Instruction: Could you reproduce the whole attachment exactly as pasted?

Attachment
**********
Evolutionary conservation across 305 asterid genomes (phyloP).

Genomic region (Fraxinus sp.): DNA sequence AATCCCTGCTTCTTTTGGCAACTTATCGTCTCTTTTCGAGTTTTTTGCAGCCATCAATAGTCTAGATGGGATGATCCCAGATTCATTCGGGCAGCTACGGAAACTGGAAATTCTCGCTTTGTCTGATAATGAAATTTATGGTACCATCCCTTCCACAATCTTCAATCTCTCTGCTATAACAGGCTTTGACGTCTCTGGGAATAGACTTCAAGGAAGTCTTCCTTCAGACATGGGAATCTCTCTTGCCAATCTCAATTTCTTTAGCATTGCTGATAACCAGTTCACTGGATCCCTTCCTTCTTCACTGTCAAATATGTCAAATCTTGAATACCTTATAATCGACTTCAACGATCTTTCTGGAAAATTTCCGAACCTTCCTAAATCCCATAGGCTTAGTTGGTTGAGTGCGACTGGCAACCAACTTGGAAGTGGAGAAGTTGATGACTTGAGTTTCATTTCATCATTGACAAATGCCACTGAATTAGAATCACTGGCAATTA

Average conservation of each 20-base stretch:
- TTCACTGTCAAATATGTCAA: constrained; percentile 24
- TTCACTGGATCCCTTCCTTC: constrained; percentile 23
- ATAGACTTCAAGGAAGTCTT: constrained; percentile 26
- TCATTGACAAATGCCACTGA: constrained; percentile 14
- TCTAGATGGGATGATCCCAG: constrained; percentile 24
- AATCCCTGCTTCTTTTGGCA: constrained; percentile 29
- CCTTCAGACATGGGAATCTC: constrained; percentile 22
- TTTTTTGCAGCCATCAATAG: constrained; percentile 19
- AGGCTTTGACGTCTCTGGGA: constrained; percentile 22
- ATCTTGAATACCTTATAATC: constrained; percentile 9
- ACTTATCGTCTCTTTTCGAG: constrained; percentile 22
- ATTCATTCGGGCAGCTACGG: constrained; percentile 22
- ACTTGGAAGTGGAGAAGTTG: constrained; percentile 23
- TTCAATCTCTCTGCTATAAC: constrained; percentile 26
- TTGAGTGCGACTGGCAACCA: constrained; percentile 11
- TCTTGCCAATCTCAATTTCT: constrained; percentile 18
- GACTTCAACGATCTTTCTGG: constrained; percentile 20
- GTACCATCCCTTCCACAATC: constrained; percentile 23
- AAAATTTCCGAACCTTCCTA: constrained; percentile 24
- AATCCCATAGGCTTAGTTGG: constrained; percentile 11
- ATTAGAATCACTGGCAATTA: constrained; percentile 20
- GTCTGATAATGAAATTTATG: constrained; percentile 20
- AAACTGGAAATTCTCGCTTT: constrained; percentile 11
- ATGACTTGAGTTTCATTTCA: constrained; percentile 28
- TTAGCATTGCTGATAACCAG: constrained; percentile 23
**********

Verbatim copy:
Evolutionary conservation across 305 asterid genomes (phyloP).

Genomic region (Fraxinus sp.): DNA sequence AATCCCTGCTTCTTTTGGCAACTTATCGTCTCTTTTCGAGTTTTTTGCAGCCATCAATAGTCTAGATGGGATGATCCCAGATTCATTCGGGCAGCTACGGAAACTGGAAATTCTCGCTTTGTCTGATAATGAAATTTATGGTACCATCCCTTCCACAATCTTCAATCTCTCTGCTATAACAGGCTTTGACGTCTCTGGGAATAGACTTCAAGGAAGTCTTCCTTCAGACATGGGAATCTCTCTTGCCAATCTCAATTTCTTTAGCATTGCTGATAACCAGTTCACTGGATCCCTTCCTTCTTCACTGTCAAATATGTCAAATCTTGAATACCTTATAATCGACTTCAACGATCTTTCTGGAAAATTTCCGAACCTTCCTAAATCCCATAGGCTTAGTTGGTTGAGTGCGACTGGCAACCAACTTGGAAGTGGAGAAGTTGATGACTTGAGTTTCATTTCATCATTGACAAATGCCACTGAATTAGAATCACTGGCAATTA

Average conservation of each 20-base stretch:
- TTCACTGTCAAATATGTCAA: constrained; percentile 24
- TTCACTGGATCCCTTCCTTC: constrained; percentile 23
- ATAGACTTCAAGGAAGTCTT: constrained; percentile 26
- TCATTGACAAATGCCACTGA: constrained; percentile 14
- TCTAGATGGGATGATCCCAG: constrained; percentile 24
- AATCCCTGCTTCTTTTGGCA: constrained; percentile 29
- CCTTCAGACATGGGAATCTC: constrained; percentile 22
- TTTTTTGCAGCCATCAATAG: constrained; percentile 19
- AGGCTTTGACGTCTCTGGGA: constrained; percentile 22
- ATCTTGAATACCTTATAATC: constrained; percentile 9
- ACTTATCGTCTCTTTTCGAG: constrained; percentile 22
- ATTCATTCGGGCAGCTACGG: constrained; percentile 22
- ACTTGGAAGTGGAGAAGTTG: constrained; percentile 23
- TTCAATCTCTCTGCTATAAC: constrained; percentile 26
- TTGAGTGCGACTGGCAACCA: constrained; percentile 11
- TCTTGCCAATCTCAATTTCT: constrained; percentile 18
- GACTTCAACGATCTTTCTGG: constrained; percentile 20
- GTACCATCCCTTCCACAATC: constrained; percentile 23
- AAAATTTCCGAACCTTCCTA: constrained; percentile 24
- AATCCCATAGGCTTAGTTGG: constrained; percentile 11
- ATTAGAATCACTGGCAATTA: constrained; percentile 20
- GTCTGATAATGAAATTTATG: constrained; percentile 20
- AAACTGGAAATTCTCGCTTT: constrained; percentile 11
- ATGACTTGAGTTTCATTTCA: constrained; percentile 28
- TTAGCATTGCTGATAACCAG: constrained; percentile 23